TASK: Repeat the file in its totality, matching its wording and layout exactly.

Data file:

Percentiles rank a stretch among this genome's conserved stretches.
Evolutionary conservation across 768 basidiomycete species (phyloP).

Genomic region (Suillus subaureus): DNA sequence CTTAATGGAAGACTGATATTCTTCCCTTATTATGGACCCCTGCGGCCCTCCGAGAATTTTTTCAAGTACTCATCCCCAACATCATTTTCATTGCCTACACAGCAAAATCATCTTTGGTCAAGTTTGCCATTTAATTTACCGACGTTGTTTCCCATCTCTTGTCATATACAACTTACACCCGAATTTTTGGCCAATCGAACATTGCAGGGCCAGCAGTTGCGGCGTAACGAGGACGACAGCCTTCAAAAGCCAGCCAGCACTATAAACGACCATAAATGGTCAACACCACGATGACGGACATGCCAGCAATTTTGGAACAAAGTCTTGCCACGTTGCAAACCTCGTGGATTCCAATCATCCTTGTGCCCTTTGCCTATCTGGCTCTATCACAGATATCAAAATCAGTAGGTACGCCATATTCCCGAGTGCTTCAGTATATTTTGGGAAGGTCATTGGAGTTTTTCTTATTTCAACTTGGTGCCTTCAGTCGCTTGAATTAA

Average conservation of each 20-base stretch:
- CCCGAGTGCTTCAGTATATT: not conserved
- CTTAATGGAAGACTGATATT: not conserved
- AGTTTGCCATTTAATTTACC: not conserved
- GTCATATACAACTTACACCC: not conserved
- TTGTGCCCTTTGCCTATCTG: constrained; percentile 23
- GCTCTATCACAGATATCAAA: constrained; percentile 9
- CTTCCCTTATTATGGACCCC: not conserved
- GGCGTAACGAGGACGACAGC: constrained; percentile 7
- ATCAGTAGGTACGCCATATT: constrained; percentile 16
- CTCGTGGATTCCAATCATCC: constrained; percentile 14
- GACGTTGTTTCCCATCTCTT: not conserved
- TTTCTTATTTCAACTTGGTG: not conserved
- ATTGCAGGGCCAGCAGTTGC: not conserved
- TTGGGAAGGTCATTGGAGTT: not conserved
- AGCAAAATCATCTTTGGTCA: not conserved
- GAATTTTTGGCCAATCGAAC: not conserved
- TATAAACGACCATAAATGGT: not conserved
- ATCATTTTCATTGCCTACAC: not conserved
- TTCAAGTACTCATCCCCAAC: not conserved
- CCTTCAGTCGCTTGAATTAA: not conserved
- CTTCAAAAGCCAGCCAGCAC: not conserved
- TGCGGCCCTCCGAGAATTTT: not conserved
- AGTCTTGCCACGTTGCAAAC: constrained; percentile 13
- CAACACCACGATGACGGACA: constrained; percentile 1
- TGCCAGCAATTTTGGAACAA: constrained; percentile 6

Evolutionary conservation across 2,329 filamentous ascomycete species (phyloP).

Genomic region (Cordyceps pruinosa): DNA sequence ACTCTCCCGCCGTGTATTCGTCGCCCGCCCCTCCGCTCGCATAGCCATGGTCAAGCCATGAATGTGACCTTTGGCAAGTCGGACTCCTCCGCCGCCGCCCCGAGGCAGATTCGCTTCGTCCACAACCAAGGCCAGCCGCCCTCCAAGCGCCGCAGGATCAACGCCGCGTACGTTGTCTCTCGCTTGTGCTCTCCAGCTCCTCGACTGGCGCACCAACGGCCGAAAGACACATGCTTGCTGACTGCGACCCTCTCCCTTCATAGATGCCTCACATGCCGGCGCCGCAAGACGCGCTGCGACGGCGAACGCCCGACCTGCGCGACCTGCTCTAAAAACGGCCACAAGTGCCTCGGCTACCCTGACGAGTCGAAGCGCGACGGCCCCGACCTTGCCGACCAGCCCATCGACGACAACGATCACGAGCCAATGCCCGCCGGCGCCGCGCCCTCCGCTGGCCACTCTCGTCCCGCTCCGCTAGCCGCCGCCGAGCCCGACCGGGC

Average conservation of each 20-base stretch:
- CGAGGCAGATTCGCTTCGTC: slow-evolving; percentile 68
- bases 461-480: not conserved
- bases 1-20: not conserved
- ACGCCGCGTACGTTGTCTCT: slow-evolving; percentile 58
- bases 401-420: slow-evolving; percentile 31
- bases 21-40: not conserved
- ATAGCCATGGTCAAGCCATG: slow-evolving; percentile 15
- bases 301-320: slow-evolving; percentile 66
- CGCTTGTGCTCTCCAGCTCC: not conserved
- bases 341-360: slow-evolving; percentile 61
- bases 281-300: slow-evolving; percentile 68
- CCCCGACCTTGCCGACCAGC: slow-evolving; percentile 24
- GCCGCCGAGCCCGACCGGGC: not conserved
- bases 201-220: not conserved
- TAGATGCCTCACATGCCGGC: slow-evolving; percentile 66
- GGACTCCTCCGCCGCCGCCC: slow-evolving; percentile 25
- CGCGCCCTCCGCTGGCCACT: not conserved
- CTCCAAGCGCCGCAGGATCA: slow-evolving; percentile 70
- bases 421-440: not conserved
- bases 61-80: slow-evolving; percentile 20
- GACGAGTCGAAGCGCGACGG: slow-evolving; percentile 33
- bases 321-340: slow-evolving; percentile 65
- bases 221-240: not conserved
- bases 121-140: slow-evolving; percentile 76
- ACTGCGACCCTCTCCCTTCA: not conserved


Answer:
Percentiles rank a stretch among this genome's conserved stretches.
Evolutionary conservation across 768 basidiomycete species (phyloP).

Genomic region (Suillus subaureus): DNA sequence CTTAATGGAAGACTGATATTCTTCCCTTATTATGGACCCCTGCGGCCCTCCGAGAATTTTTTCAAGTACTCATCCCCAACATCATTTTCATTGCCTACACAGCAAAATCATCTTTGGTCAAGTTTGCCATTTAATTTACCGACGTTGTTTCCCATCTCTTGTCATATACAACTTACACCCGAATTTTTGGCCAATCGAACATTGCAGGGCCAGCAGTTGCGGCGTAACGAGGACGACAGCCTTCAAAAGCCAGCCAGCACTATAAACGACCATAAATGGTCAACACCACGATGACGGACATGCCAGCAATTTTGGAACAAAGTCTTGCCACGTTGCAAACCTCGTGGATTCCAATCATCCTTGTGCCCTTTGCCTATCTGGCTCTATCACAGATATCAAAATCAGTAGGTACGCCATATTCCCGAGTGCTTCAGTATATTTTGGGAAGGTCATTGGAGTTTTTCTTATTTCAACTTGGTGCCTTCAGTCGCTTGAATTAA

Average conservation of each 20-base stretch:
- CCCGAGTGCTTCAGTATATT: not conserved
- CTTAATGGAAGACTGATATT: not conserved
- AGTTTGCCATTTAATTTACC: not conserved
- GTCATATACAACTTACACCC: not conserved
- TTGTGCCCTTTGCCTATCTG: constrained; percentile 23
- GCTCTATCACAGATATCAAA: constrained; percentile 9
- CTTCCCTTATTATGGACCCC: not conserved
- GGCGTAACGAGGACGACAGC: constrained; percentile 7
- ATCAGTAGGTACGCCATATT: constrained; percentile 16
- CTCGTGGATTCCAATCATCC: constrained; percentile 14
- GACGTTGTTTCCCATCTCTT: not conserved
- TTTCTTATTTCAACTTGGTG: not conserved
- ATTGCAGGGCCAGCAGTTGC: not conserved
- TTGGGAAGGTCATTGGAGTT: not conserved
- AGCAAAATCATCTTTGGTCA: not conserved
- GAATTTTTGGCCAATCGAAC: not conserved
- TATAAACGACCATAAATGGT: not conserved
- ATCATTTTCATTGCCTACAC: not conserved
- TTCAAGTACTCATCCCCAAC: not conserved
- CCTTCAGTCGCTTGAATTAA: not conserved
- CTTCAAAAGCCAGCCAGCAC: not conserved
- TGCGGCCCTCCGAGAATTTT: not conserved
- AGTCTTGCCACGTTGCAAAC: constrained; percentile 13
- CAACACCACGATGACGGACA: constrained; percentile 1
- TGCCAGCAATTTTGGAACAA: constrained; percentile 6

Evolutionary conservation across 2,329 filamentous ascomycete species (phyloP).

Genomic region (Cordyceps pruinosa): DNA sequence ACTCTCCCGCCGTGTATTCGTCGCCCGCCCCTCCGCTCGCATAGCCATGGTCAAGCCATGAATGTGACCTTTGGCAAGTCGGACTCCTCCGCCGCCGCCCCGAGGCAGATTCGCTTCGTCCACAACCAAGGCCAGCCGCCCTCCAAGCGCCGCAGGATCAACGCCGCGTACGTTGTCTCTCGCTTGTGCTCTCCAGCTCCTCGACTGGCGCACCAACGGCCGAAAGACACATGCTTGCTGACTGCGACCCTCTCCCTTCATAGATGCCTCACATGCCGGCGCCGCAAGACGCGCTGCGACGGCGAACGCCCGACCTGCGCGACCTGCTCTAAAAACGGCCACAAGTGCCTCGGCTACCCTGACGAGTCGAAGCGCGACGGCCCCGACCTTGCCGACCAGCCCATCGACGACAACGATCACGAGCCAATGCCCGCCGGCGCCGCGCCCTCCGCTGGCCACTCTCGTCCCGCTCCGCTAGCCGCCGCCGAGCCCGACCGGGC

Average conservation of each 20-base stretch:
- CGAGGCAGATTCGCTTCGTC: slow-evolving; percentile 68
- bases 461-480: not conserved
- bases 1-20: not conserved
- ACGCCGCGTACGTTGTCTCT: slow-evolving; percentile 58
- bases 401-420: slow-evolving; percentile 31
- bases 21-40: not conserved
- ATAGCCATGGTCAAGCCATG: slow-evolving; percentile 15
- bases 301-320: slow-evolving; percentile 66
- CGCTTGTGCTCTCCAGCTCC: not conserved
- bases 341-360: slow-evolving; percentile 61
- bases 281-300: slow-evolving; percentile 68
- CCCCGACCTTGCCGACCAGC: slow-evolving; percentile 24
- GCCGCCGAGCCCGACCGGGC: not conserved
- bases 201-220: not conserved
- TAGATGCCTCACATGCCGGC: slow-evolving; percentile 66
- GGACTCCTCCGCCGCCGCCC: slow-evolving; percentile 25
- CGCGCCCTCCGCTGGCCACT: not conserved
- CTCCAAGCGCCGCAGGATCA: slow-evolving; percentile 70
- bases 421-440: not conserved
- bases 61-80: slow-evolving; percentile 20
- GACGAGTCGAAGCGCGACGG: slow-evolving; percentile 33
- bases 321-340: slow-evolving; percentile 65
- bases 221-240: not conserved
- bases 121-140: slow-evolving; percentile 76
- ACTGCGACCCTCTCCCTTCA: not conserved